Art of the outsider
Exhibition focuses attention on little-known genre that celebrates artists on the fringes of society
Among many different artistic genres, a French art term called art brut can be unfamiliar to many. Coined by French artist Jean Dubuffet in 1945, art brut is translated to English as raw art or rough art -- any kind of art production that stems purely from one's creativity and vision.
Characteristically, art brut creators have never been to art school or received proper education in fine arts, meaning they are self-taught creators. Treasuring the belief that everyone is an artist, art brut pieces are usually made by people on the fringes of society, vulnerable people, disabled people, inmates, prisoners or outcasts. In other words, art brut pieces are not done by the mainstream artists. Art brut creators do not call themselves artists.
To get public attention for such a rarely-addressed concept and to discuss the Japanese and Thai art brut movement, as well as to familiarise people with the movement, the first ever art brut exhibition in Bangkok is being held under the title of "Thailand And Japan Art Brut: Figure Of Unknown Beauty".
"Basically, this is the first time that we introduced art brut to the wider public. So many people [including] art students here in Bangkok never knew or heard about art brut. Through this exhibition, we want to empower outsider art to have a place where they can express what they want to say to the public, as well as for the public to hear them out," said Suebsang Sangwachirapiban who co-curated the exhibition with Seina Kimoto.
During the opening ceremony last month, Assoc Prof Banasopit Mekvichai, chairperson of the Bangkok Art and Culture Centre Foundation, said: "Art brut is gaining popularity in recent years under the main support from the central government in each country. Thus, art no longer functions as art for pleasure but has become an integral part of our society."
The exhibition was organised by the Bangkok Art and Culture Centre (BACC), Agency for Cultural Affairs, the Japanese government, the International Exchange programme, the Executive Committee for Disabled People's Culture and Arts Japan, and the Rainbow Room Foundation. The exhibition is on view at the BACC until Nov 3.
"Thailand And Japan Art Brut" introduces the various forms of works such as painting, drawing, ceramic, mixed media art and video media that are curated to fully present both nations' aspects and dimensions in art brut by 51 Thai and Japanese artists. The exhibition covers five main themes -- repetition; raw materials and creation in everyday life; desire; art born from a relationship; and for further creation.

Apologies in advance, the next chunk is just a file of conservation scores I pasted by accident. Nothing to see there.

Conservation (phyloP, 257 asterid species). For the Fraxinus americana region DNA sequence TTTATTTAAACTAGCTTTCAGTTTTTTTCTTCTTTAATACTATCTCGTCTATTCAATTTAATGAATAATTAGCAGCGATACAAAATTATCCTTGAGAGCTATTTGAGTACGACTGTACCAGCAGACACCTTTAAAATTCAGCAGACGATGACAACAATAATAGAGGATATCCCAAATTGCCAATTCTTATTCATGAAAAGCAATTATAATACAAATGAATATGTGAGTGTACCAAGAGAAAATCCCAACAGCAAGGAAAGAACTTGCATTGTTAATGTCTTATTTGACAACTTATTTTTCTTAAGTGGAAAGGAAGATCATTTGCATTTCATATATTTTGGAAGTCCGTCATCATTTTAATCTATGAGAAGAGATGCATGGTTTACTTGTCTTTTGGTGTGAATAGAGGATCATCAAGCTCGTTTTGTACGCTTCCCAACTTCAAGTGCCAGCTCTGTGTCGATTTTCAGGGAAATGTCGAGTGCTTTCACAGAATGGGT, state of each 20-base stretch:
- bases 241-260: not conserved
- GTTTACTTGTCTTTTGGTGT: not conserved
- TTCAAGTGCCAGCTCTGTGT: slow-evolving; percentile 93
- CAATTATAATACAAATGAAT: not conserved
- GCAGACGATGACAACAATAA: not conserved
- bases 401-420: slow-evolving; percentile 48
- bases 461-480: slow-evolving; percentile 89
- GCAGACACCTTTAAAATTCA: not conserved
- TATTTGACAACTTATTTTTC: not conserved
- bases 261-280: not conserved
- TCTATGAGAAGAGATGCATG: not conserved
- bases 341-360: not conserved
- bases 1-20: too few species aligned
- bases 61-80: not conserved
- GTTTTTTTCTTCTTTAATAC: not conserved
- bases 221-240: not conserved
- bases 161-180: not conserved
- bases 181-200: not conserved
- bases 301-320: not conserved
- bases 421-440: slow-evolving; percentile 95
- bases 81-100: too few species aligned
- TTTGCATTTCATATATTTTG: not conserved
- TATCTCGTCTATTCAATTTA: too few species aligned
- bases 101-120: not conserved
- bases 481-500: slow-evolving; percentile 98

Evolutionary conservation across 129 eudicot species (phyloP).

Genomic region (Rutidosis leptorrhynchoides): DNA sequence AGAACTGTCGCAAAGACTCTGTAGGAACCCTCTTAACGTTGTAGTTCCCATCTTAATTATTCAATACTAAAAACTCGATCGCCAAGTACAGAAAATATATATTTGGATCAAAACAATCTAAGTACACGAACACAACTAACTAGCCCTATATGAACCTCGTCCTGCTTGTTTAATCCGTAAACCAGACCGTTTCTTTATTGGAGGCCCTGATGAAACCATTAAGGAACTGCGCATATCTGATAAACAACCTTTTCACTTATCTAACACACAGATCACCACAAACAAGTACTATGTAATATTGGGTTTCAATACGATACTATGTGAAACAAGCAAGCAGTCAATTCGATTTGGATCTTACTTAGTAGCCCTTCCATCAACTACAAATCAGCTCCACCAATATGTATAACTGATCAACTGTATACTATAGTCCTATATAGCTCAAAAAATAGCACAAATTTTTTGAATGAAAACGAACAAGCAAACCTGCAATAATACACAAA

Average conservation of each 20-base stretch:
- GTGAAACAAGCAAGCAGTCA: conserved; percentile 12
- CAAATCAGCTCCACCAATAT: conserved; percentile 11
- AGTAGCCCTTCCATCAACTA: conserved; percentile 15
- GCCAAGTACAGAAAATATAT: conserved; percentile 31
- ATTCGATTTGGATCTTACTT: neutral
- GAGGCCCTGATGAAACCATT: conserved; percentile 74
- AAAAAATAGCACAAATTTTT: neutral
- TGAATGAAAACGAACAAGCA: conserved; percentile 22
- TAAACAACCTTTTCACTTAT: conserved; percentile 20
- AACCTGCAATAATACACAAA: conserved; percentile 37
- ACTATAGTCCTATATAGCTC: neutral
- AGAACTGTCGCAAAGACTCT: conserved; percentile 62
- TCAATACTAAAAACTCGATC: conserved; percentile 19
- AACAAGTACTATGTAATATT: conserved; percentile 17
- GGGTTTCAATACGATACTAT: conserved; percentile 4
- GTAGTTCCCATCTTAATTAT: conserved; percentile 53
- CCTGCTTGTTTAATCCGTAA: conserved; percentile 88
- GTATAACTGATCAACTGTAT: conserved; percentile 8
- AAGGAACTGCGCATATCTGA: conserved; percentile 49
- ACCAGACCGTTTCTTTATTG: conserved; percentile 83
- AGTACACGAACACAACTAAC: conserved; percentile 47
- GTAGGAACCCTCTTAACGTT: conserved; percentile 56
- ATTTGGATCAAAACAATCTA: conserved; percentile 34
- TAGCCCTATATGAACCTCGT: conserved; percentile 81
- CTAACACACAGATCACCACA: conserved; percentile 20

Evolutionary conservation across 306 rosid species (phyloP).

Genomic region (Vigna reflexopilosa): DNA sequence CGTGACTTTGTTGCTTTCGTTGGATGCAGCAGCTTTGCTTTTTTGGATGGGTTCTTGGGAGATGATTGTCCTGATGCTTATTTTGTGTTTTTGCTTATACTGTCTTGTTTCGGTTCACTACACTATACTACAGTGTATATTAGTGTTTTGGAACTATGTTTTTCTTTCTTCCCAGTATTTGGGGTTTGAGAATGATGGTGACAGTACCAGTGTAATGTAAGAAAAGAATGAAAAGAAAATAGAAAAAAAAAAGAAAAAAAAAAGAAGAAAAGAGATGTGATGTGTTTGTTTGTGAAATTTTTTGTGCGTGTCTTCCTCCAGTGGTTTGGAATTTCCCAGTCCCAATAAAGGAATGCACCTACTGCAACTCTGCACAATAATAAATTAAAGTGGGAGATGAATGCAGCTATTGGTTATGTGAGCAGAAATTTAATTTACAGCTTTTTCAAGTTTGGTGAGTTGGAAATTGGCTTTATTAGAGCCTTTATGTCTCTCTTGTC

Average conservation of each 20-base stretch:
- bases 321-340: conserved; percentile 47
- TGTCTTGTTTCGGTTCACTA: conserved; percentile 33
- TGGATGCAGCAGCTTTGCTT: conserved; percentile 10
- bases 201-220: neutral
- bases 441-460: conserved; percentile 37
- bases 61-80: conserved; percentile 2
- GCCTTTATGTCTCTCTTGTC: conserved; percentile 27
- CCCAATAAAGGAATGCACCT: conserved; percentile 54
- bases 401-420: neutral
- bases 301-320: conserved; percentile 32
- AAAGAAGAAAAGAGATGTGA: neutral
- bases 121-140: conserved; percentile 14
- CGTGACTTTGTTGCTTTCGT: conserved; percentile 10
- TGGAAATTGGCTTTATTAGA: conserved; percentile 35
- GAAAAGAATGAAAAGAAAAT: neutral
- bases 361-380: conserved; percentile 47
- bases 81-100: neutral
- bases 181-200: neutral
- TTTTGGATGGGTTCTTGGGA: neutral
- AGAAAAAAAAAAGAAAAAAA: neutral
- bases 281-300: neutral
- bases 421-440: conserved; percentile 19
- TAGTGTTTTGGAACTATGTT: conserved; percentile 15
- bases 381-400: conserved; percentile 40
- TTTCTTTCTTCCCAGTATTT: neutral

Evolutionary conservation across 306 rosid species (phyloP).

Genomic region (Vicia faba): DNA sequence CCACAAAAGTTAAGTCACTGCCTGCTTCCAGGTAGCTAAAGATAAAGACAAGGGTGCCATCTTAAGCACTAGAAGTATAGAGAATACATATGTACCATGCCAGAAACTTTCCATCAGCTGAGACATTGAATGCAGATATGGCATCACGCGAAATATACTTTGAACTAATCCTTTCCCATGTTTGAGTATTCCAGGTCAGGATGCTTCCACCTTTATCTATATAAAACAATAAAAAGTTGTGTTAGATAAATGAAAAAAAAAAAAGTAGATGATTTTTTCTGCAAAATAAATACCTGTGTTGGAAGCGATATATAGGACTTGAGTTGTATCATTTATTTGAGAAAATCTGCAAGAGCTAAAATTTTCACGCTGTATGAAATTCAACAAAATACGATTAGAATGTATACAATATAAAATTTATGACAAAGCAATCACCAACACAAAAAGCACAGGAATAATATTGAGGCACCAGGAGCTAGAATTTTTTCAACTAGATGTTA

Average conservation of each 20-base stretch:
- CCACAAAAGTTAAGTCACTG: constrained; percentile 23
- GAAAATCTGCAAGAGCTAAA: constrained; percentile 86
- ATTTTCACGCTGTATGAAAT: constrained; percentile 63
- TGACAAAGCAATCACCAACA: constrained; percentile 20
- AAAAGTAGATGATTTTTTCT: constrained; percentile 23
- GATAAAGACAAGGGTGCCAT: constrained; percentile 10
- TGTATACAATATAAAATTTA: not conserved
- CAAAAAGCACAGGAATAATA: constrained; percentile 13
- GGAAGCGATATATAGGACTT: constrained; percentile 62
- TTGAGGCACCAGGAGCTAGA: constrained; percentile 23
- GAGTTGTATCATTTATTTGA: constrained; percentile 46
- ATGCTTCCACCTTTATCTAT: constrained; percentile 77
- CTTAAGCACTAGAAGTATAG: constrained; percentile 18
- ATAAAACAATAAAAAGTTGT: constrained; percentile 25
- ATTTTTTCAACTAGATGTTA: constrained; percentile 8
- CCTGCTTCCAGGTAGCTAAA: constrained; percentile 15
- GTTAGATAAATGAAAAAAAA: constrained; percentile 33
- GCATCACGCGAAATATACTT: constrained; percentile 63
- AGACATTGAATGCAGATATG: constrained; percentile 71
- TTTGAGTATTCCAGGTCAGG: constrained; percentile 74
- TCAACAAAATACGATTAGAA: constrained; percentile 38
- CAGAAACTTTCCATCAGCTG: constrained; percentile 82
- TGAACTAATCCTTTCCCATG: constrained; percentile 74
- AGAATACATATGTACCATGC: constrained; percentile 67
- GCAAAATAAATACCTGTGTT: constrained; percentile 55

According to Suebsang, the five themes are named after going through all the art brut pieces from the 51 creators. The first theme is called "Repetition, dense and homogeneous" because it explores the topic of rawness, which highlights the freshness and expressions that arise from within. "Raw materials and creation in everyday life" is a collection of art brut works that are made from the creators' surrounding, using materials and techniques people use in daily life. "Desire, the source, what makes them create" depicts the authors' motives, wishes and inspirations behind their production. "Art, which is born of a relationship" focuses on the relationship of the creators and people around them. Generally, art brut pieces became known because of the creators' surroundings, their families, friends or supporters. The creators do not reveal their works themselves. Eventually, "For further creation" illustrates the new attempted creation between contemporary artists and art brut creators.
The purpose of the exhibition was to acknowledge and bring attention to the small art brut community in Thailand as well as dispelling other misconceptions about art being a waste of time, doesn't earn much or people would rather want their children to focus on something else, Suebsang said.
He encourages parents, especially those with disabled children or in a vulnerable group, to support their children as artists because he believes it is a great way for them to express their emotions, thoughts and feelings.
Suebsang added that this exhibition, which is a starting point, plays a crucial role for Thailand's art brut community to be sustainable. At the same time, he wholeheartedly wishes more museums will exhibit art brut pieces.
"No one can tell the future [of the art brut community in Thailand], but I have a good feeling about it," Suebsang said. "And I think it is going to have a positive development with more help from the government."
"Thailand And Japan Art Brut: Figure Of Unknown Beauty" is on view now until Nov 3 at the Main Gallery, 8th floor, BACC. Opens daily from 10am to 9pm (except Mondays).